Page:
Universal is no stranger to heart-racing features. From the Fast and Furious movies to the adrenaline-fuelled Jurassic World trilogy, it has established itself as an action movie connoisseur. However, the studio’s latest outing Beast, starring Idris Elba, stands out from the pack as a truly unique and authentic South African experience.
Telling the story of a rogue lion on a revenge quest after poachers kill its pride, Beast sees Elba’s Nate Samuels and his family trying to survive in the African bush. The film is packed with thrills and tension. However, one of its defining features is its environment. Shot on location in Limpopo, director Baltasar Kormákur, whose previous credits include the likes of Everest and 2 Guns, told The Digital Fix that it was vital the authentic South Africa was shown, as the team wanted Beast to “feel real”, instead of a cheap imitation of Africa.
“We were trying to portray it in the most true and honest way we could,” the Icelandic filmmaker said. “I come from a small country myself. Not to say South Africa is small, but it is underserved in how it has been shown. And I realise how it is when things are just done out of laziness, and not done as authentic as could be done.”
This “real” aspect of Beast was equally important to the producer of the film, Will Packer. “We wanted it to be as authentic as possible. It’s set in South Africa. And we knew we were going to have to CGI the lion,” he said. “We didn’t want to computer generate anything else.”
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Funnily enough, despite this commitment to South Africa from the crew of the thriller movie, Kormákur did share that Beast wasn’t initially set in the country. Originally the film took place in an African country further up North on the continent. But, changes were made after the director pointed out that since filming was scheduled to take place there, it made sense to alter the script and set Beast in the South African bush.
“Honestly, the script wasn’t in South Africa in the beginning; I changed it to South Africa, you know, I haven’t been telling people that very much,” the filmmaker explained. “But, first of all, I love South Africa. That’s where we were always going to shoot it, so I asked, ‘why don’t we just have it be in South Africa’, you know?” Once the crew decided to stick with the director’s suggestion, the script and production began to flourish, and an authentic feel of the country was established.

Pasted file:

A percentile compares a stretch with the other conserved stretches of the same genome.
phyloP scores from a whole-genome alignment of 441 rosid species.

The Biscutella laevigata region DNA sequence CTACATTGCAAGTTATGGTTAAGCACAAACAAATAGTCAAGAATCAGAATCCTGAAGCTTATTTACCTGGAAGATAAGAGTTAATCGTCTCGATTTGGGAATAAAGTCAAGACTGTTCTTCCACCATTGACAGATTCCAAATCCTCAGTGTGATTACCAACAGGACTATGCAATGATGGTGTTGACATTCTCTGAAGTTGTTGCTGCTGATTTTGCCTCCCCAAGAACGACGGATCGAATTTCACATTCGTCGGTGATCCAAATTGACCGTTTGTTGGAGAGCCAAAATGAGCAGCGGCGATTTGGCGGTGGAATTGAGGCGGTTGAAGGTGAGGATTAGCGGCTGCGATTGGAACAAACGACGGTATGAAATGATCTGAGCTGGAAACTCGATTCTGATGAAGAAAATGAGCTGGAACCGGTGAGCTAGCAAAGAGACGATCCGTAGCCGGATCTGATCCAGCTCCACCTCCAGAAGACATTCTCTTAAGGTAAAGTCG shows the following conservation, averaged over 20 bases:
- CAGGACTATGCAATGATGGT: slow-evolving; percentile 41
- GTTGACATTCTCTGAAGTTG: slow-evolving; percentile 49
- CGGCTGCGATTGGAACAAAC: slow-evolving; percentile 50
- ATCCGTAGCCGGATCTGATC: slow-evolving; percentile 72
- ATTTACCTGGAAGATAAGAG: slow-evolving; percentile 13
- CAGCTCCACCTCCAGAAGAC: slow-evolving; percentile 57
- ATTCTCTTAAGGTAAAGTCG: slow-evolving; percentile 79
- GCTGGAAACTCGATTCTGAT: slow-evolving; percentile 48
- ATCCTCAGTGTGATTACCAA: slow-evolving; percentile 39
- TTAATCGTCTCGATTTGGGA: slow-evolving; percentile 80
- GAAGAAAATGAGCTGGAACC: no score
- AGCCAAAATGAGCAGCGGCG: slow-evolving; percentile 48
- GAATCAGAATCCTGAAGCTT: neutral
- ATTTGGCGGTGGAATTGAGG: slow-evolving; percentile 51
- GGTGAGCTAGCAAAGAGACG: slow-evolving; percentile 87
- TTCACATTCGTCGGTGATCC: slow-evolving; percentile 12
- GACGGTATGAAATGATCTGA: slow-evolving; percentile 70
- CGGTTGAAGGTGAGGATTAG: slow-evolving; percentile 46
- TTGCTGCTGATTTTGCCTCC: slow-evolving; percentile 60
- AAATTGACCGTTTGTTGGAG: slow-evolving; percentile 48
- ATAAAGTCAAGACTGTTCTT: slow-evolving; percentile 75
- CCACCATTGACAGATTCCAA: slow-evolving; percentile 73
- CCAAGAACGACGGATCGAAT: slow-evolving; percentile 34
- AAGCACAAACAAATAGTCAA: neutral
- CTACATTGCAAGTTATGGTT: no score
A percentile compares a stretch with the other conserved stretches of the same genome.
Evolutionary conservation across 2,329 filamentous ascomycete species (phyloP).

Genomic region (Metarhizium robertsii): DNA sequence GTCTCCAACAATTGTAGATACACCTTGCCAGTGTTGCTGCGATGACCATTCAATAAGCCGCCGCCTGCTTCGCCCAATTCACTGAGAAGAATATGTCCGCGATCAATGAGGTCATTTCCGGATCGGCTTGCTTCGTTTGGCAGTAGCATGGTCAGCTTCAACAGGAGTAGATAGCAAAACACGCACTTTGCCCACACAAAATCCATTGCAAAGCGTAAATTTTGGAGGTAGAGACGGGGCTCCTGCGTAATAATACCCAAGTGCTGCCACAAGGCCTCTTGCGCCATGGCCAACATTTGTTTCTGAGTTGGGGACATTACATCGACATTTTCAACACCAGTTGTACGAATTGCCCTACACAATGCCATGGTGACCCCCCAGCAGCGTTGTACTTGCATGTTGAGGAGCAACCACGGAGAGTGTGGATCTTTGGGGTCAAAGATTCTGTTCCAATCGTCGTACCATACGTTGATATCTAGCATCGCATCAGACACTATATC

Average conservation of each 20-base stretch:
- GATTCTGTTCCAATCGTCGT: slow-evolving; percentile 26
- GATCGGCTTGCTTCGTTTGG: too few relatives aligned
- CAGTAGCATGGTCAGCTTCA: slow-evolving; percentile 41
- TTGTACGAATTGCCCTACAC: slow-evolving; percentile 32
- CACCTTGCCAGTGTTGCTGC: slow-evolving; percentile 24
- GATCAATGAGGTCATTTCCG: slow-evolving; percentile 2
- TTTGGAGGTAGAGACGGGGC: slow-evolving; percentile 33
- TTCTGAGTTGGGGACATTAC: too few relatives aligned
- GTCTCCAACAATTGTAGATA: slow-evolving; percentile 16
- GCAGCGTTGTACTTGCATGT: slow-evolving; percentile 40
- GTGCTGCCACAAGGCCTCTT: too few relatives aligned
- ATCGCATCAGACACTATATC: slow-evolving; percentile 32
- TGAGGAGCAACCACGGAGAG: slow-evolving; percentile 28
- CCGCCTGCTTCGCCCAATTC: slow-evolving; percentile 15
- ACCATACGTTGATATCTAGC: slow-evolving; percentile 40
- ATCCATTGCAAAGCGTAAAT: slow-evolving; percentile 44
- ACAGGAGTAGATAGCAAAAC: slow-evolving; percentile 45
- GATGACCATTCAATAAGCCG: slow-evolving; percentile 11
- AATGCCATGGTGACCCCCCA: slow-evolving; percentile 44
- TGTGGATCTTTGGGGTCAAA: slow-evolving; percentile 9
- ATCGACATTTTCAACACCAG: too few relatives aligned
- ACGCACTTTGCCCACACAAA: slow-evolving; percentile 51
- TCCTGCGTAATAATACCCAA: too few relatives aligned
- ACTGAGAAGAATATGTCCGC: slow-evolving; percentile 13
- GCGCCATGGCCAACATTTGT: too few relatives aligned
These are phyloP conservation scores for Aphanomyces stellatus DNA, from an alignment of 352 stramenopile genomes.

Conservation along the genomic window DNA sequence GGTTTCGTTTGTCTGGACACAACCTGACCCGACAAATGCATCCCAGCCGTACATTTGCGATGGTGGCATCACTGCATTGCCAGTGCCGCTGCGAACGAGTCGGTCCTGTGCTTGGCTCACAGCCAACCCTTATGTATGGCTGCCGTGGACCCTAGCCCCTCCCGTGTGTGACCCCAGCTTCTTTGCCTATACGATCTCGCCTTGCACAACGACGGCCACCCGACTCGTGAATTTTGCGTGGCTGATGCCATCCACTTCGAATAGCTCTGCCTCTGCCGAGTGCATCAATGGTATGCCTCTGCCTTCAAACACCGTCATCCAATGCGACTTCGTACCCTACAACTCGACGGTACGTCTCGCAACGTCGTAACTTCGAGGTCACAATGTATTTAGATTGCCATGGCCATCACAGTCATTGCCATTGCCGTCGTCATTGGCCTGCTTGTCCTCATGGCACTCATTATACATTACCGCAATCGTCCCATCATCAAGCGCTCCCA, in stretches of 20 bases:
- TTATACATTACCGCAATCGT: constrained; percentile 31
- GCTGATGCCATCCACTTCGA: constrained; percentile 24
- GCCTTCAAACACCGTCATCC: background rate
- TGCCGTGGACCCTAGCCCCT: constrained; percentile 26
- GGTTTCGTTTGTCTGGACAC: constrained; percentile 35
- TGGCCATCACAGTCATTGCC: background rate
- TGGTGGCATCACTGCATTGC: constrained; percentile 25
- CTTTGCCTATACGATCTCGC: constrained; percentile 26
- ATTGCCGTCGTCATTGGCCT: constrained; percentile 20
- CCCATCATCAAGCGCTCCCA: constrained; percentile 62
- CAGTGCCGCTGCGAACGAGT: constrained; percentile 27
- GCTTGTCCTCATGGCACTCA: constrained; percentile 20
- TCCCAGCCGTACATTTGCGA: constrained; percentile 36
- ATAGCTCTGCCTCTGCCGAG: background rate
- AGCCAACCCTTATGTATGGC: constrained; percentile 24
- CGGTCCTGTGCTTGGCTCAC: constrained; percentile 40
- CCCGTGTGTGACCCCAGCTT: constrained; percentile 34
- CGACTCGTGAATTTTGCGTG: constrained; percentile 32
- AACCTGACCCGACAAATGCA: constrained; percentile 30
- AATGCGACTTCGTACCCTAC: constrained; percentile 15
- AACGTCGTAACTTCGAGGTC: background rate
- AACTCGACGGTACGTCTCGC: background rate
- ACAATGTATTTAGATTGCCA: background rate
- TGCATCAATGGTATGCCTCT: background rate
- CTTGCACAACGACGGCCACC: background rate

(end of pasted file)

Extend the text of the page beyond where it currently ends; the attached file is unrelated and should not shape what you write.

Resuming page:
As The Digital Fix’s born and bred South African, I tend to see my home country portrayed either as a wasteland – think science fiction movies like District 9 or Dredd – or as a California rip-off as seen in the Kissing Booth franchise. So, you can imagine how ecstatic I was to see nostalgic dirt roads of the game reserve and a script that, although action-packed, honoured the wildlife that is so ingrained into South Africa’s identity that it even appears on our currency’s bank notes.
One of Beast’s main storylines is the problem with poachers, an issue that has plagued South Africa and its tourism industry for decades. Packer explained how the research into poaching played into Beast’s development.
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“What we wanted to do was make sure that we weren’t demonising our lion,” Packer said. “This is a man-made phenomenon. I learned so much about the reality, and the impact of poaching. And we wanted to make sure that we made that one of the sub-plots, and there was this undercurrent of the fact that Beast goes both ways.”
“It’s not just a lion as the beast, but man is the beast because through this poaching, they separate the pride, and they cause these alpha males to become rogue lions, and they become nomadic lions.” Having a sympathetic view of the lion makes Beast stand out from other well-known creature features such as the Steven Spielberg movies Jaws and Jurassic Park, or Stephen King’s Cujo. And despite many fans comparing Beast to the killer shark from Jaws thanks to its trailer, Kormákur reveals that Steven Spielberg wasn’t an influence at all when making the flick.